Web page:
The transcripts of the official inquiry into the culture, practices and ethics of the press.
It's a pleasure, thank you.
This is where I do not feel on safe ground, I have to confess.
Then maybe, if there is going to be a public interest test in statute, it could be framed in such a way that it does the job that you're asking it to do. If it's a question of which moment in time we're looking at -- I mean ...
So why can't that then be translated back into those statutes where currently there is no public interest defence at all?
Can I just say, taking that a stage further, the suggestion -- the logical conclusion from that would be that those public interest defences that currently exist -- for example, in the Data Protection Act -- should be excluded.
I completely agree.
Yes. The answer to that is: categorically, yes. I think my concern is that we've heard a lot over the last few months -- a lot of self-serving evidence about the chilling effect of regulation, et cetera, and I suppose my concern is while I find most of those arguments ...
Well, it's certainly different in kind.
And you don't think that there are ways of writing safeguards into a law like that to ensure that -- I mean, it seems to me that it's not that different from the guidelines --
He has, and I was involved in one of the consultations.
The problem with that is that it is further down the road. You've actually -- by that time, you've committed the crime and you're taking a chance as to whether you're going to be prosecuted or ...
I understand that, but if this criminal act is then committed and is clearly committed in the knowledge that it is criminal and permission is given to carry out this criminal act, then clearly it is a risk that is being borne by the journalist, by the editor, by the ...
Yes, it can be abused.
That's entirely up to the editor.
Well, maybe there has to be provision. I think most journalists would be prepared to reveal their sources to their editor --
And this is audited. This is written down: "The reason why he's been given permission to do this is as follows."
But if he hacks into the email with the honest -- and part of this -- this would have to be a mechanism, a regulatory mechanism -- and I think this is actually laid out in the Media Standards Trust report -- where -- for a -- you first have to get permission from someone senior ...
Right. But --
I may have misunderstood, but if --
But the -- it would have to be a clear -- one of the criteria of a public interest test would have to be that the story published was manifestly in the public interest, and I don't think it's difficult to --
No corruption? Okay.
Sorry, the story he's published is not one of corruption but it's one of having an affair?
Sorry, yes, I agree.
Yes, I'm with you.
I missed that bit.
Who was that?
I mean a defence that could be used against more or less any -- I'd better be slightly careful what I say -- more or less any -- that could be introduced as a defence to crimes that are currently -- currently have no public interest defence. So I'm thinking about the ...
If I could just add one more thing -- and this is essentially carrying on from the public interest. It's for that reason that I am still very much in favour of a statutory public interest defence, because I do think that would enable both what I believe now to ...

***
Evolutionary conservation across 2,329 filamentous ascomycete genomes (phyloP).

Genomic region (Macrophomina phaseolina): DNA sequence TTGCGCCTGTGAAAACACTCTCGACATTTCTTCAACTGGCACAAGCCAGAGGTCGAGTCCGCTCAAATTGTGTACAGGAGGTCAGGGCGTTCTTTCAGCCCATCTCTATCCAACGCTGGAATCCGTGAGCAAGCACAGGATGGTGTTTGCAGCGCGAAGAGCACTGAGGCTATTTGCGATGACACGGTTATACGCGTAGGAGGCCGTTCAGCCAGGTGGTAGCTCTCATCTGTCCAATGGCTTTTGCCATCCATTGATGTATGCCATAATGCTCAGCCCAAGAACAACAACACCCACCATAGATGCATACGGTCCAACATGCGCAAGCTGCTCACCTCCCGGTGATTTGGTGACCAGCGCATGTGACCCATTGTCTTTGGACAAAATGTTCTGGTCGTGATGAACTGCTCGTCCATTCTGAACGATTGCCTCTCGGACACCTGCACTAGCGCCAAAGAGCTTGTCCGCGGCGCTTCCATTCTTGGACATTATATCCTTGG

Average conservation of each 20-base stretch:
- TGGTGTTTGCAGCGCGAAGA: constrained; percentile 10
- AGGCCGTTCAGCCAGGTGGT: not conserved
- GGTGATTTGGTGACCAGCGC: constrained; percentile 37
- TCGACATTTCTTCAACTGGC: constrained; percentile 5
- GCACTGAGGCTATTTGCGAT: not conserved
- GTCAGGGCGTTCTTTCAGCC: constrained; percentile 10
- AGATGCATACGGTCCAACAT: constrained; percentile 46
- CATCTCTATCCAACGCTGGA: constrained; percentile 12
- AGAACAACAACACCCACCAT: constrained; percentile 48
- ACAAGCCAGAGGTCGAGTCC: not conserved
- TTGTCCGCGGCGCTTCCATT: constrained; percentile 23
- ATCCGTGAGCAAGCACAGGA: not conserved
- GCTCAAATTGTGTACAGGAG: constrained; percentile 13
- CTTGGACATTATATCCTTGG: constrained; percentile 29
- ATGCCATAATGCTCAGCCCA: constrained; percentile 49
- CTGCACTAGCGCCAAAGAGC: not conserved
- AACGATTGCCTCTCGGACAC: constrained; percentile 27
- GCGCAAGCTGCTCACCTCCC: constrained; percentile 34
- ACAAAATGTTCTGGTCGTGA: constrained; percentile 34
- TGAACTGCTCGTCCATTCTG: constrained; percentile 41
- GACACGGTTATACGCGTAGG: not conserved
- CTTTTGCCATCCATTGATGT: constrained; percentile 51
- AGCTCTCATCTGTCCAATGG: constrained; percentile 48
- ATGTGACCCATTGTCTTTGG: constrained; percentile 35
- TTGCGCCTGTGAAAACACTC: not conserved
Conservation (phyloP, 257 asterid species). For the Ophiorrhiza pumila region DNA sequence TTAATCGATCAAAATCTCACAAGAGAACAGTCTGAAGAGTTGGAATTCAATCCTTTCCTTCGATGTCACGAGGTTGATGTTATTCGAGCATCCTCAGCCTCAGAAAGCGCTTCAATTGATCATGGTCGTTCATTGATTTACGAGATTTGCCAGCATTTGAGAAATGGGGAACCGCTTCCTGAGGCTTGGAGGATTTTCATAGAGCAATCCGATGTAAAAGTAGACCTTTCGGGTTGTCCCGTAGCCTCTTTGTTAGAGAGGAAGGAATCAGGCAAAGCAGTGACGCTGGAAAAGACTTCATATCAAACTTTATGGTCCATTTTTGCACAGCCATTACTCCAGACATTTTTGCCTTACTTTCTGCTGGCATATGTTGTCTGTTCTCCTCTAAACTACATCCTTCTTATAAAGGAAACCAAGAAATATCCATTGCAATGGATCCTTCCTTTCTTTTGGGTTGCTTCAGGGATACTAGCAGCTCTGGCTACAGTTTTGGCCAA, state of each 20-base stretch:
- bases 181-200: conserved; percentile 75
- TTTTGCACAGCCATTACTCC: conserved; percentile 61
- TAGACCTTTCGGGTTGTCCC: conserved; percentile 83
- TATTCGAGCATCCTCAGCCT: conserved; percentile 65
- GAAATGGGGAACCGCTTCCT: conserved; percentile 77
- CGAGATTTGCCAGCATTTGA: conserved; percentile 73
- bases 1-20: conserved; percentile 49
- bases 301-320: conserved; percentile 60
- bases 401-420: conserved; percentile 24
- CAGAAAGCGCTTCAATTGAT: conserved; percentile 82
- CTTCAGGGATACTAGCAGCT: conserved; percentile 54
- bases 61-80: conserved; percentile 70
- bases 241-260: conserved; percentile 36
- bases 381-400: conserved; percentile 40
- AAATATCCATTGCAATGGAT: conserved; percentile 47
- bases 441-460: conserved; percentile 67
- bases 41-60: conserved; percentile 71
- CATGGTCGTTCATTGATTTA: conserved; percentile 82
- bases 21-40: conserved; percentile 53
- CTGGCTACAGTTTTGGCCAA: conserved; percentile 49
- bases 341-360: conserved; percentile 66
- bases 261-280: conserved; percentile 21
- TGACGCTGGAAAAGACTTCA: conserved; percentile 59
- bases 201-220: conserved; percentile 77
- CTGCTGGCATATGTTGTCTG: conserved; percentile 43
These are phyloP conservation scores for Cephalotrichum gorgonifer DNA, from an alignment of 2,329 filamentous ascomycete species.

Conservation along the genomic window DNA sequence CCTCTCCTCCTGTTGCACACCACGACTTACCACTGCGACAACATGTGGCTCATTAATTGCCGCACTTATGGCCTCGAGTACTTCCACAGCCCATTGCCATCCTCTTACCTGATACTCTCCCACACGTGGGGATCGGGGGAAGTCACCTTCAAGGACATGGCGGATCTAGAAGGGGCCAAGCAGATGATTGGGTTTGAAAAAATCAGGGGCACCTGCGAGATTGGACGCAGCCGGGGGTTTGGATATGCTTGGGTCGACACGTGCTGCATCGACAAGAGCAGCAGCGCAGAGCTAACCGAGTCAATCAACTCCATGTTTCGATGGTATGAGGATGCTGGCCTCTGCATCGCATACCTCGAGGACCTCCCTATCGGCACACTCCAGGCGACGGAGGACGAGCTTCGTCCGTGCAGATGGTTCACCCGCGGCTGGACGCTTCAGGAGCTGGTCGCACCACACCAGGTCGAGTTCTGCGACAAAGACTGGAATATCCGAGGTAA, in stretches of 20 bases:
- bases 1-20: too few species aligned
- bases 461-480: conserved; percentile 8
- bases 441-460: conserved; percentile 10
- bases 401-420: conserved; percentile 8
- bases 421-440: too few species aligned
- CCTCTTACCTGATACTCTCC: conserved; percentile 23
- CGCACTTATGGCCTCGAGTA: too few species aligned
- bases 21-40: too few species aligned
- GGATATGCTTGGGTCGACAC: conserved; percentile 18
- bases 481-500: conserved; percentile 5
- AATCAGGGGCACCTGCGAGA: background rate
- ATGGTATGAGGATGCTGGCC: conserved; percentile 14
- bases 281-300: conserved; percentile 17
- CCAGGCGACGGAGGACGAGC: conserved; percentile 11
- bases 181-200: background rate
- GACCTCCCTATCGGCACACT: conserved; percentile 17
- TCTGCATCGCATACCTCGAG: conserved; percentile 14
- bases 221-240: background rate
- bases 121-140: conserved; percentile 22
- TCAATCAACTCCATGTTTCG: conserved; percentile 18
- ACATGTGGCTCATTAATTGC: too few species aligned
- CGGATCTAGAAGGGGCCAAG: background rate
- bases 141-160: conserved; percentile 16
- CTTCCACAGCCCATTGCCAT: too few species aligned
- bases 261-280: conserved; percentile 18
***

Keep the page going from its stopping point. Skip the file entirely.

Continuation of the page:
"And we make money." Well, yes. "We make money", absolutely. And I'm afraid, for me, that's what -- what this research does for me is to give the lie to that. And as I say, my background is in sociology, I've been doing surveys for 30 years and ...
Well, I've heard the criticism levelled and it's levelled for two reasons. One I think is a perfectly valid reason, which is good tabloid journalism is something different from broadsheet journalism or broadcast journalism, and that expertise is missing. That's a valid point to make, whether or ...
And then you start thinking: okay, 14 million people read -- clearly a lot of those nevertheless still think there are limits to the way in which people's private lives should be invaded, what should be published, but even that 14 million represents less than a quarter of the total ...
I will give you the reference.
I think it's very substantial. And for me, it does give -- it does make me question -- you know, I've heard the role model argument and I've understood the rationale for them and had there been an obvious public backing for them, then perhaps you could say, "Okay ...
Taking that into account, the results are very similar and seem to me to suggest a really quite interesting stability of public attitudes over time.
If I maybe just make one more point about this --
The wording wasn't different. The answers -- the potential answers were slightly different, because we wanted to get in this idea of something that was interesting and therefore should be published, whereas they just had "definitely should be published", "probably should be published", et cetera. That's in the piece.
They were virtually identical.
I do actually give a reference. It's David Morrison and Michael Svennevig and it was done at the University of Leeds, at the bottom of page --
Not if you look at the figures for tabloid versus broadsheet readers, because if you look at the way it breaks down by newspaper readership, the proportion of tabloid newspaper readership who gave that response -- that it's a private matter and should not be published -- did fall, but it ...
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